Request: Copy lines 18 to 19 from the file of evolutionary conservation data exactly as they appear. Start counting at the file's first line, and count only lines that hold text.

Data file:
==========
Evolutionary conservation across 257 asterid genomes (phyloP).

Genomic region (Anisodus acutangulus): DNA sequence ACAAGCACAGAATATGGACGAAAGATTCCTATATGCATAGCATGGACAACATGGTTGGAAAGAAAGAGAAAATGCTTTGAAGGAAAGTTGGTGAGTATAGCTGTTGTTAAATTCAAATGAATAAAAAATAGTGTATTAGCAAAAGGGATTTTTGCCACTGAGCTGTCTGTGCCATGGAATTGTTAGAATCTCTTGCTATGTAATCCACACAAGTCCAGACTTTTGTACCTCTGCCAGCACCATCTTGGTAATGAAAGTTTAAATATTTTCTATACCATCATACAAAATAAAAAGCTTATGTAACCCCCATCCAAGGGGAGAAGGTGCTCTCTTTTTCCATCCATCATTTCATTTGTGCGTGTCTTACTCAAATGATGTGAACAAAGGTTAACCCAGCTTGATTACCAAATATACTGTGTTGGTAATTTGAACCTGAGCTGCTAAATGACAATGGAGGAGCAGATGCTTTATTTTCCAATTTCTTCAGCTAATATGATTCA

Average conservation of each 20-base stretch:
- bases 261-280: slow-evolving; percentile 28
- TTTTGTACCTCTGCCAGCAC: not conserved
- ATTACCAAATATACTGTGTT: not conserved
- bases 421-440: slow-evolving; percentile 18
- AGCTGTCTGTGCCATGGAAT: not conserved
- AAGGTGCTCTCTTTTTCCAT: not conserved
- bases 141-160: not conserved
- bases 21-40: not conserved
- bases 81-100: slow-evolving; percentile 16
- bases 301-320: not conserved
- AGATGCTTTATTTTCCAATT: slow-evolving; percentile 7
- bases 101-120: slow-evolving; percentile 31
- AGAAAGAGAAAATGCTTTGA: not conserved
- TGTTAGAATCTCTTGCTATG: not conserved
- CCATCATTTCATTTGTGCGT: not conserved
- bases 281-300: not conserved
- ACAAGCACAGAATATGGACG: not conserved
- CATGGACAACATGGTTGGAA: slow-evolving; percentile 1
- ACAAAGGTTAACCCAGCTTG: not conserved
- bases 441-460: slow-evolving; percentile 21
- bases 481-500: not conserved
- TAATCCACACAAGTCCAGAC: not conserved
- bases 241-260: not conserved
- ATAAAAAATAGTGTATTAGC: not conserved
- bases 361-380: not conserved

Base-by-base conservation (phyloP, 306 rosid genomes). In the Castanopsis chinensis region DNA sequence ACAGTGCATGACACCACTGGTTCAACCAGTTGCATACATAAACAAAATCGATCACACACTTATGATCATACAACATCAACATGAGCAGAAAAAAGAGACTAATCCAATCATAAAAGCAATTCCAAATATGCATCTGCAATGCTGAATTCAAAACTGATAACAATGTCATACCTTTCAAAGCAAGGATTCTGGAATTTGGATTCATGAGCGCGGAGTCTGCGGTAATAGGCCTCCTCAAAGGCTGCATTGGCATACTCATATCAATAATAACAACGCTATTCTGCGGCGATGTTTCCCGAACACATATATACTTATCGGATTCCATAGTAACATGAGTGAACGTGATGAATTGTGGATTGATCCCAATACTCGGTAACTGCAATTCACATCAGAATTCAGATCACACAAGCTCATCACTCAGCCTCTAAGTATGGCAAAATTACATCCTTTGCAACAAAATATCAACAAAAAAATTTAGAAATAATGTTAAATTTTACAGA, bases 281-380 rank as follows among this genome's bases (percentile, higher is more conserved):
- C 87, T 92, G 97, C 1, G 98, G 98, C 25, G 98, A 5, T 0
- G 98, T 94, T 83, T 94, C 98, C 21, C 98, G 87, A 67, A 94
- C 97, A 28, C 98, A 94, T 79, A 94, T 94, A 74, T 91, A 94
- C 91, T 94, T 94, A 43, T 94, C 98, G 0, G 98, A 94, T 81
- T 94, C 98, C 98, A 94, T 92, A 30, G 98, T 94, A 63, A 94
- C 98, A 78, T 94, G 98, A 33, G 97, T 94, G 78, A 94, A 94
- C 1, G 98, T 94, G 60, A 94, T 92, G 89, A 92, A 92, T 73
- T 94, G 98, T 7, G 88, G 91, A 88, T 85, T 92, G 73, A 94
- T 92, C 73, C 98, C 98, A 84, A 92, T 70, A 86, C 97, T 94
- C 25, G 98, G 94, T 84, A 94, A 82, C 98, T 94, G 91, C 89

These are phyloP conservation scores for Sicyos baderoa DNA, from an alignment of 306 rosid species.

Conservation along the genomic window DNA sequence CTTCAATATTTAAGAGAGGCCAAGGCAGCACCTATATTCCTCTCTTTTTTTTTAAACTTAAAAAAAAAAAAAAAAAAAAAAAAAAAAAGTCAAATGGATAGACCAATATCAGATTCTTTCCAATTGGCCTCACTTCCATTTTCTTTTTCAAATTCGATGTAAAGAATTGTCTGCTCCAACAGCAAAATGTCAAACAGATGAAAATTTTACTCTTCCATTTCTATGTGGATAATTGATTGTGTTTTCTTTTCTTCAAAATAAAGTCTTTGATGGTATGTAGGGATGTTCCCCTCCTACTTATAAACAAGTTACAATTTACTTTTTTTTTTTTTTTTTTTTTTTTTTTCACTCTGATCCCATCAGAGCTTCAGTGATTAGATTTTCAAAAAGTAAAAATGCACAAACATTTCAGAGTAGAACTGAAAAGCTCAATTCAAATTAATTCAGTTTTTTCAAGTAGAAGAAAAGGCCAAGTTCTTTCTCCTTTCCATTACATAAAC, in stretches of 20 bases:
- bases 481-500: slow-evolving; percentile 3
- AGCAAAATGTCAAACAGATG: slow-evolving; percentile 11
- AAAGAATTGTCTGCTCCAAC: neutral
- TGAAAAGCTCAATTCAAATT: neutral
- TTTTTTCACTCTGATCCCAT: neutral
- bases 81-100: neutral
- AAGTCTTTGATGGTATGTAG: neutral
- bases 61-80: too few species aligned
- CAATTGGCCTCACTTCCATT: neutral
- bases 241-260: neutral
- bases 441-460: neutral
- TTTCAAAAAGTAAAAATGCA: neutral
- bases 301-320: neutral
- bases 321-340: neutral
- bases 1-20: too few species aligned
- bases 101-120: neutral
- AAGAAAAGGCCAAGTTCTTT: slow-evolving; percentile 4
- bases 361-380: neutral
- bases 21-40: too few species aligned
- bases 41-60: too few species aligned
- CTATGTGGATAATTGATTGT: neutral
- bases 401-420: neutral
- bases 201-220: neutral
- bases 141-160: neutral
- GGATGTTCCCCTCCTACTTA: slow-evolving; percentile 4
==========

- CCATCATTTCATTTGTGCGT: not conserved
- bases 281-300: not conserved